Stereo Power

Discussion in 'General Electronics Chat' started by Freyosa, Jan 17, 2006.

  1. Freyosa

    Thread Starter New Member

    Jan 17, 2006
    6
    0
    Hi
    I was wondering if any1 could help me out on my problem. I have this stereo bought from Japan (100V) and was plugged into a 230V socket without a transformer and it blew some parts of the stereo. I was wondering which part of the stereo would mostlikely be blown. I have opened up the case of the stereo and found that all the fuses are still fine. There is a burning smell so something is ovbiously burnt. There is a power supply part of the stereo which consists of a transformer, 4 diodes, 2 capacitors and 2 fuses.

    Any suggestions/help/tips would be greatful as to how I can test whether or not the parts of the circuits are broken or not.

    Thanks
     
  2. beenthere

    Retired Moderator

    Apr 20, 2004
    15,815
    282
    Hi,

    I hope you have a DVM with a diode check function.

    The filter caps are probably shot - too much voltage on them. The rectifier diodes will have to be checked. If you only have one bridge, then all voltages probably derrive off the main + and - DC voltages. Any or every transistor and polar capacitor is suspect. Check the output and driver transistors. If they blew, they may have pulled voltages down and protected the rest of the circuit. If lots of transistors are bad, it may be more useful as a doorstop.

    You will have to check just about everything, and that will be no assurance that something won't let go when you try powering it up after the obvious repairs. Bringing it up on a variac slowly would be a good idea.
     
  3. Freyosa

    Thread Starter New Member

    Jan 17, 2006
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    0
    Thanks for the reply.

    I have a Digital LCR Multimeter that can check the diode.

    But i'm quite new to this kind of stuff so i have a few questions.

    Is a bridge like a connection that the power is sourced into seperate components in the stereo. The power supply unit has a power plug(alike the ones in computers where u connect the power to motherboard etc).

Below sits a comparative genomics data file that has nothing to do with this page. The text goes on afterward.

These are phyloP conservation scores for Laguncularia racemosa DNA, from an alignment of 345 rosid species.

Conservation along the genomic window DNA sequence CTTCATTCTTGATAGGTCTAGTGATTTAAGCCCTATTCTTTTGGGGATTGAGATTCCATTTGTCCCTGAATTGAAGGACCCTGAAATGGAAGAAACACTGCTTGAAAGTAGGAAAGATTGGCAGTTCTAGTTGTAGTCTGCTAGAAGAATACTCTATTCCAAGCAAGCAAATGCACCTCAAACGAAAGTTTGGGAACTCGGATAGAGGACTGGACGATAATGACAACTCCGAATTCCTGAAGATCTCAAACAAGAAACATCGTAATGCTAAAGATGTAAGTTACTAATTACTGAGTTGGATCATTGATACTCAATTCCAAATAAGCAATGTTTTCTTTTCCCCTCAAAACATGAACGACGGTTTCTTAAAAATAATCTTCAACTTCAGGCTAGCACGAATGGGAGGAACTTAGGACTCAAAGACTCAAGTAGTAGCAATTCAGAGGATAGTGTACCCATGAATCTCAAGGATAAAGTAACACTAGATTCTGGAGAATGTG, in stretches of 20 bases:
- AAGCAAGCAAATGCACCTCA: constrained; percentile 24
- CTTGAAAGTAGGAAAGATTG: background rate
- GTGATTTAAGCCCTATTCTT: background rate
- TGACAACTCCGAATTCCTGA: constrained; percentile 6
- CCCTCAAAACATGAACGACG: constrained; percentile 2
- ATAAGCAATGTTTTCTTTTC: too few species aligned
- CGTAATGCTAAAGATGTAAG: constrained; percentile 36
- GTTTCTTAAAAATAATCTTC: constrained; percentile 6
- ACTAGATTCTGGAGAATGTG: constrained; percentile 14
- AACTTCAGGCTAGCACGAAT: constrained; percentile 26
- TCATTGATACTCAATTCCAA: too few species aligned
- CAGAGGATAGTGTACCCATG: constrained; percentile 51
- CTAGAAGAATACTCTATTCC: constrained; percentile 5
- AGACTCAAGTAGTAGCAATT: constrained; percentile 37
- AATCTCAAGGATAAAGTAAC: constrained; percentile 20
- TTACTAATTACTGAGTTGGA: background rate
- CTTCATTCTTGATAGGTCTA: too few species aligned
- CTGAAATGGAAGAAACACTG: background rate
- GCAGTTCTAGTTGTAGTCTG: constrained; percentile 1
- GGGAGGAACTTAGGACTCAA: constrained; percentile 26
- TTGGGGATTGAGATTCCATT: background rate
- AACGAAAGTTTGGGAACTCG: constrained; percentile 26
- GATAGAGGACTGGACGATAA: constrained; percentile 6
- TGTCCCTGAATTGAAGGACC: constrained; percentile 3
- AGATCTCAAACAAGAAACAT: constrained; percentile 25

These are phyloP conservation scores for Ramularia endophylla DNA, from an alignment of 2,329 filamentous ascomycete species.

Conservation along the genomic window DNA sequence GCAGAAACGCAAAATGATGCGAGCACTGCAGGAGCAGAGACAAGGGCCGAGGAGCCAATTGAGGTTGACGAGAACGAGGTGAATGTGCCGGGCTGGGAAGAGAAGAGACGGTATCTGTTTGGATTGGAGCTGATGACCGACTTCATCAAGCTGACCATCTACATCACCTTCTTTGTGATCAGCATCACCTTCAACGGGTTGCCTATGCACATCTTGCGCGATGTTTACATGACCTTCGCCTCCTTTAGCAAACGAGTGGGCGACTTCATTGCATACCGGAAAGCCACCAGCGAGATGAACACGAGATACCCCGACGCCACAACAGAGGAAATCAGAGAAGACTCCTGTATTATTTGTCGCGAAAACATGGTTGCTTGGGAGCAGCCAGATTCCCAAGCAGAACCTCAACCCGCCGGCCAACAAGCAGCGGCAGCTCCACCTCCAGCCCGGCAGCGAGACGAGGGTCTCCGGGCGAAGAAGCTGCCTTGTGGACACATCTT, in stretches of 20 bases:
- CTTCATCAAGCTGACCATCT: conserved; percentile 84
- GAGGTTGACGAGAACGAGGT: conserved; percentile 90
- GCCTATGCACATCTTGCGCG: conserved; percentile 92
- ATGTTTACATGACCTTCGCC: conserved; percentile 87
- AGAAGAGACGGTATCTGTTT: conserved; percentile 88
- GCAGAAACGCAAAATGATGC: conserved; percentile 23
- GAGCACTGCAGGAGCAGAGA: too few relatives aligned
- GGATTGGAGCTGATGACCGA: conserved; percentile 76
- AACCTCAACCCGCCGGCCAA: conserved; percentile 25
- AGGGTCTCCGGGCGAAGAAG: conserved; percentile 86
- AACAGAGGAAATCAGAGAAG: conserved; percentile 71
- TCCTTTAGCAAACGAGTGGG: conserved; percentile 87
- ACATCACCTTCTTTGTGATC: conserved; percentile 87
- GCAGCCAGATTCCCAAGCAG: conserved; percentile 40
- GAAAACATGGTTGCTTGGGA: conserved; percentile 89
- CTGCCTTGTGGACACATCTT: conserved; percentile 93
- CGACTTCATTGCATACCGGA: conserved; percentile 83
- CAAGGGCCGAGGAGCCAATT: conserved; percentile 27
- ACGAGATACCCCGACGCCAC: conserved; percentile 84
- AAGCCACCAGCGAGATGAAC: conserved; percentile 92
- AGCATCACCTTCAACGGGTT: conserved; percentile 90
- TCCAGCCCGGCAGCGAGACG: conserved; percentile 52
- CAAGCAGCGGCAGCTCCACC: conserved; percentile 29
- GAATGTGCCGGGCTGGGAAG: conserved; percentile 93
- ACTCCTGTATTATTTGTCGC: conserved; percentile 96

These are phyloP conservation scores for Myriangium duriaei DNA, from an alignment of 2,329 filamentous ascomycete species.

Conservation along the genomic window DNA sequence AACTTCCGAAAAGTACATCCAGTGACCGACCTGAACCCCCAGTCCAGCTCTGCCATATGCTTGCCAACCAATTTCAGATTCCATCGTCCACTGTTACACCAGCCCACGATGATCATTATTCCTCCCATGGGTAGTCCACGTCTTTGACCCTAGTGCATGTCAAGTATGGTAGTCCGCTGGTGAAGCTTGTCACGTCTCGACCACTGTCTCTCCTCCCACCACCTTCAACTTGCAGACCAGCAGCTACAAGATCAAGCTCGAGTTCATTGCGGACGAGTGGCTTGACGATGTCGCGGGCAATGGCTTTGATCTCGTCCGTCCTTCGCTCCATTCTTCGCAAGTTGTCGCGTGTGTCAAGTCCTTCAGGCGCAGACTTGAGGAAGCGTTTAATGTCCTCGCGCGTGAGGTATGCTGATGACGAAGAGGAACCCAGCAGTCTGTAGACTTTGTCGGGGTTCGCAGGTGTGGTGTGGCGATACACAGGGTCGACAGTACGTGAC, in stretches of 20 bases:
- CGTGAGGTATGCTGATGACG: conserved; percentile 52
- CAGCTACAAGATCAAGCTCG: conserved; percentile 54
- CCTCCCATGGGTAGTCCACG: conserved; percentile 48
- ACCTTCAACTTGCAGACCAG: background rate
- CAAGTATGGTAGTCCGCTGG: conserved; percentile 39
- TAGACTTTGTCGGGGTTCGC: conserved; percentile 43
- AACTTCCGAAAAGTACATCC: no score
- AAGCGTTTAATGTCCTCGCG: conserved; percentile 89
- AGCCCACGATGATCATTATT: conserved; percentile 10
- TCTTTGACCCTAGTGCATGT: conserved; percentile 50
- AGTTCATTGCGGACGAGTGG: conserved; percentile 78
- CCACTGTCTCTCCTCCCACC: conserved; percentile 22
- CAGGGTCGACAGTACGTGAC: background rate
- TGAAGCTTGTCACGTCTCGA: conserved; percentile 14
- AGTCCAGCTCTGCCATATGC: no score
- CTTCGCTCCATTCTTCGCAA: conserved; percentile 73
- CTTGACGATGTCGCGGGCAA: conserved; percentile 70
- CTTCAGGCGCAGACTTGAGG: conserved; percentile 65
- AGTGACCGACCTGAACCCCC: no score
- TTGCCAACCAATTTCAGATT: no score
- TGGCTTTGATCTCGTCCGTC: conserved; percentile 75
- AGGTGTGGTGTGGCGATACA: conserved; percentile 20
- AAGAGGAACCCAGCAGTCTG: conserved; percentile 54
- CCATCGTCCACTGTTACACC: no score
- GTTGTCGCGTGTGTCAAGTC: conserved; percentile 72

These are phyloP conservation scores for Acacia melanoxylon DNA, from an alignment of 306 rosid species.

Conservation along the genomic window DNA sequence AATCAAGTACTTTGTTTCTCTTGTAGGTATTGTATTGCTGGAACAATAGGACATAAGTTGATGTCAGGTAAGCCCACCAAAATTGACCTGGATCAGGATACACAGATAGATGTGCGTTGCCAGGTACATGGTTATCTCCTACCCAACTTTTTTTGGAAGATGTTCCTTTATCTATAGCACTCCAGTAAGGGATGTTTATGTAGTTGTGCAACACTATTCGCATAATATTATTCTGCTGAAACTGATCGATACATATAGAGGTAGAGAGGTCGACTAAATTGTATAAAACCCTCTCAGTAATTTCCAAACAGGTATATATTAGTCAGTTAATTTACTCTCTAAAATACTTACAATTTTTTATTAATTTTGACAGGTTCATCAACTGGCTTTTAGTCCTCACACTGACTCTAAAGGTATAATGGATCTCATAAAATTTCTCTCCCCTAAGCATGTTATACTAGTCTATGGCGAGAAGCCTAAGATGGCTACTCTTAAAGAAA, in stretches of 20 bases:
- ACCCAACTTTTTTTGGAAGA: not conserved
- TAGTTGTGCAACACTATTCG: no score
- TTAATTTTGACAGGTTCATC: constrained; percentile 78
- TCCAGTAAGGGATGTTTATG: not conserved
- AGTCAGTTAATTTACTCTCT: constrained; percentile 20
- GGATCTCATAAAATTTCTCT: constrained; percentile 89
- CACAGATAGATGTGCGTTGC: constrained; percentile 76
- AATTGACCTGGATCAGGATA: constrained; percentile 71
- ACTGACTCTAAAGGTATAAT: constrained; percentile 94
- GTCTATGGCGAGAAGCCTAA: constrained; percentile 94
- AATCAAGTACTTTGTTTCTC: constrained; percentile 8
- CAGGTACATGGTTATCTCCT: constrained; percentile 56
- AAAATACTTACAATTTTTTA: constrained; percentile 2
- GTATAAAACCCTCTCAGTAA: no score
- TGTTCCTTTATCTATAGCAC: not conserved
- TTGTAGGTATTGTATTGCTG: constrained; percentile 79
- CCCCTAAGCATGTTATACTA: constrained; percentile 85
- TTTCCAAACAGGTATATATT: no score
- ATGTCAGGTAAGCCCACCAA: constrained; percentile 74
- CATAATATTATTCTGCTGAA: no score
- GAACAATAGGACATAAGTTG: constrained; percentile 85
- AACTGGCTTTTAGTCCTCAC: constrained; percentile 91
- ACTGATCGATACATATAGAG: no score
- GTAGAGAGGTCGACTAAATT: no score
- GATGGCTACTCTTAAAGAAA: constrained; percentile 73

And where would i be able to get information as to the type of transistors i would be looking at. As i said i'm quite new at this and have limited resources. I guess i have to un-solder the transistors out and test them individually to see if they still work, but the Multimeter that i have can only test out the gain of the transistor.

    Thanks again
     
  4. beenthere

    Retired Moderator

    Apr 20, 2004
    15,815
    282
    Hi,

    You're not too worried about gain in the transistors, but wheather they have good junctions and are not open/shorted. If the diode test shows open C - E, and you have junctions B - E and B - C, then the transistor is ok.

    As you have noted, the fun part is removing devices from the pc boards to get an accurate check. By the way, the bridge is the set of four diodes next to the transformer secondary that rectifies the AC into DC. There may also be a number of diodes in the circuit, including a couple of zener diodes for deriving lower voltages. Be nice if the mf'rs would include schematics with their stuff.
     
  5. Freyosa

    Thread Starter New Member

    Jan 17, 2006
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    0